5. Most cars here are manual, so you might have to relearn to drive.
While you can certainly get automatic cars, cars with manual transmissions are widespread in the UK, although The Sun reported that this could change in coming years. Regardless, in 2016, only 7% of people taking driving tests in the UK chose to take them in automatic vehicles.
If you don’t know how to drive stick shift, you’ll likely have to learn at some point.
I’m from New York City, and I never got my licence, relying on public transport to get around. But public transit isn’t as convenient in the English town I live in, so I had to learn from scratch.
It took me three tries to pass the driving test, but I felt accomplished when I finally did.
6. Opening a bank account is a major ordeal.
While every bank has its own policies when it comes to opening new accounts, it took at least a month after arriving in the UK for me to actually get one.
Proving your identity is important, of course, but a major part of that here is having your name on a utility bill, council tax bill, or rental lease – all of which are hard to do if you don’t have a bank account.
I ended up going with Lloyds, which allowed me to open an account with a copy of my passport and residency permit.
7. Alcohol is a central fixture in the social lives of many Brits.
I’m not a drinker, so this has been one of the most jarring and somewhat frustrating aspects of British culture. Alcohol isn’t just reserved for a night out at the pub – it’s pretty much a daily part of many Brits’ lives.
Particularly in the north of England, where I’m living at the moment, it’s hard to find social things to do that don’t involve alcohol in some form or another.
Of course, I appreciate that there are plenty of people like me out there who aren’t interested in drinking, but in my experience, they have been hard to find (and I’ve tried!). Instead, I stick to hanging out at coffee shops and chilling at home (kind of like I did back in the US).
8. Businesses close way earlier than they do in America, especially on Sundays.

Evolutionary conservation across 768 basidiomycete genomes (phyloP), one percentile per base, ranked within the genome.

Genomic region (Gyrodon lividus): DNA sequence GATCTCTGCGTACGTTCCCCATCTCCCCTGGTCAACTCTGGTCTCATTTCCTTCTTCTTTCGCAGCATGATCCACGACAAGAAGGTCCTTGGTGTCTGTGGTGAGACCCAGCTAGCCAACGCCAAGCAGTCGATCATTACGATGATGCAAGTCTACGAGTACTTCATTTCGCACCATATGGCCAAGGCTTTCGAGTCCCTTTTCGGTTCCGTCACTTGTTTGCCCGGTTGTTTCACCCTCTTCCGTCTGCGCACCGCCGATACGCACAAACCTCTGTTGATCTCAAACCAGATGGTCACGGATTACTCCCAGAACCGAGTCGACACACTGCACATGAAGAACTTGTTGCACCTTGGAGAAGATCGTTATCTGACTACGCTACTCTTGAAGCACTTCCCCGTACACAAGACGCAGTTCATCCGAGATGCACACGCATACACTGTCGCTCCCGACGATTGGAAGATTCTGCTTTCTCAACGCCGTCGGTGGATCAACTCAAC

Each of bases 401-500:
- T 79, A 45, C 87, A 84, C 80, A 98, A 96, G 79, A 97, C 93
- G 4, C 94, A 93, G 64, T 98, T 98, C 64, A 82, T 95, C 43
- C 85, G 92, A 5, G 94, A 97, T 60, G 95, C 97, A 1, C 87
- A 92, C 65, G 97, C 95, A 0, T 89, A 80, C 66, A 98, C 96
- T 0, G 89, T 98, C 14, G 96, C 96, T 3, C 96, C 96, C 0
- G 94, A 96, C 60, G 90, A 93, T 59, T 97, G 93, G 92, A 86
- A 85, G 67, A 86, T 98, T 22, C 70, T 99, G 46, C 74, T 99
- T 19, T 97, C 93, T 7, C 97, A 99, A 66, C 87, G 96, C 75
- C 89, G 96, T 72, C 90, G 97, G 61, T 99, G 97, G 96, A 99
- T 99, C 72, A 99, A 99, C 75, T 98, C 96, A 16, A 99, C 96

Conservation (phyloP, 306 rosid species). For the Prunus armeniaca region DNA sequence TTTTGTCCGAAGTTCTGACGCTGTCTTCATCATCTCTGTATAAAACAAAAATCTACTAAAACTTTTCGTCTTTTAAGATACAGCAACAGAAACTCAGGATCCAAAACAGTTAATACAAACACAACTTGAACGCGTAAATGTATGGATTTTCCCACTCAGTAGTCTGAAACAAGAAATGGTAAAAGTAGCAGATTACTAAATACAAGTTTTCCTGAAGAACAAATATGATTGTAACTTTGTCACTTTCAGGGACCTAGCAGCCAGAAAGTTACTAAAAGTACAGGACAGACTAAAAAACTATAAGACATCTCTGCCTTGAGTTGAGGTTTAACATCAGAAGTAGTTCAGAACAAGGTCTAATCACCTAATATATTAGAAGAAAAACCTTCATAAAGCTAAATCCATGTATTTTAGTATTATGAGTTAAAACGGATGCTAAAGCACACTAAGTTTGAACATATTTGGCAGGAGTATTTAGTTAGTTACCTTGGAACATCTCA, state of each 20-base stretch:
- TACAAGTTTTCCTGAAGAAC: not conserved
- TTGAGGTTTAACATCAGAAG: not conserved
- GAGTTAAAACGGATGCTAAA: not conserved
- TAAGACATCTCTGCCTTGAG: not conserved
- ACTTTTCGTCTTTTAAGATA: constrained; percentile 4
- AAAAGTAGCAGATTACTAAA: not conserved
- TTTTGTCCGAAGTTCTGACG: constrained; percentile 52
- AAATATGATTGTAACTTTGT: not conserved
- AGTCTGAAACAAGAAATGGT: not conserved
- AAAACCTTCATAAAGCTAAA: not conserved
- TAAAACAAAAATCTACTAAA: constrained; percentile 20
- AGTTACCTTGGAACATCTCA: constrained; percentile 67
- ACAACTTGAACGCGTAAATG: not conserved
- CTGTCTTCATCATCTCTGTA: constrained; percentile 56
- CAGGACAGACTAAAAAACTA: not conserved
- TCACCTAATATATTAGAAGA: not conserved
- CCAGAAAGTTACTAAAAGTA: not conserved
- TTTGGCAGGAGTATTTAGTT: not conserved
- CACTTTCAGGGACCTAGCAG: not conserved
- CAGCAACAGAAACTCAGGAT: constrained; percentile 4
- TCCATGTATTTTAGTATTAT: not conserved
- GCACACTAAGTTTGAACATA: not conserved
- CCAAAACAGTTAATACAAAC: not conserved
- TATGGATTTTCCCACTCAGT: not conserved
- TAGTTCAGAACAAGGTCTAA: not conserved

This likely differs in major UK cities, but for the most part it seems to hold true. Retail shops like Argos, Boots, and Marks & Spencer tend to close by 8 p.m., if not earlier, while on Sunday, even supermarkets are closed by 4:30 p.m.
While I do think retail workers deserve to be able to do things during the daylight hours, this has come as somewhat of a shock to me coming from New York City, where businesses are open late or even 24 hours.
9. The US dollar to British pound conversion is pretty terrible.
If you bring money over to the UK from the US, the conversion rate is maddening.
I work with clients in the US that I perform for remotely, so I feel this loss regularly.
10. Homesickness is real and intense.
While living in the UK makes sense for me and my partner at the moment, and I’m very grateful to have been able to move here, I miss New York City. The 24-hour bodegas, walking through the Union Square greenmarket several times a week, decent bagels and pizza … the list goes on. I also miss America as a whole, despite the upsetting and infuriating political situation happening there now.
Going back home is a wonderful experience each time, but so is learning to make a new home and experience a different culture.
Business Insider Emails & Alerts
Site highlights each day to your inbox.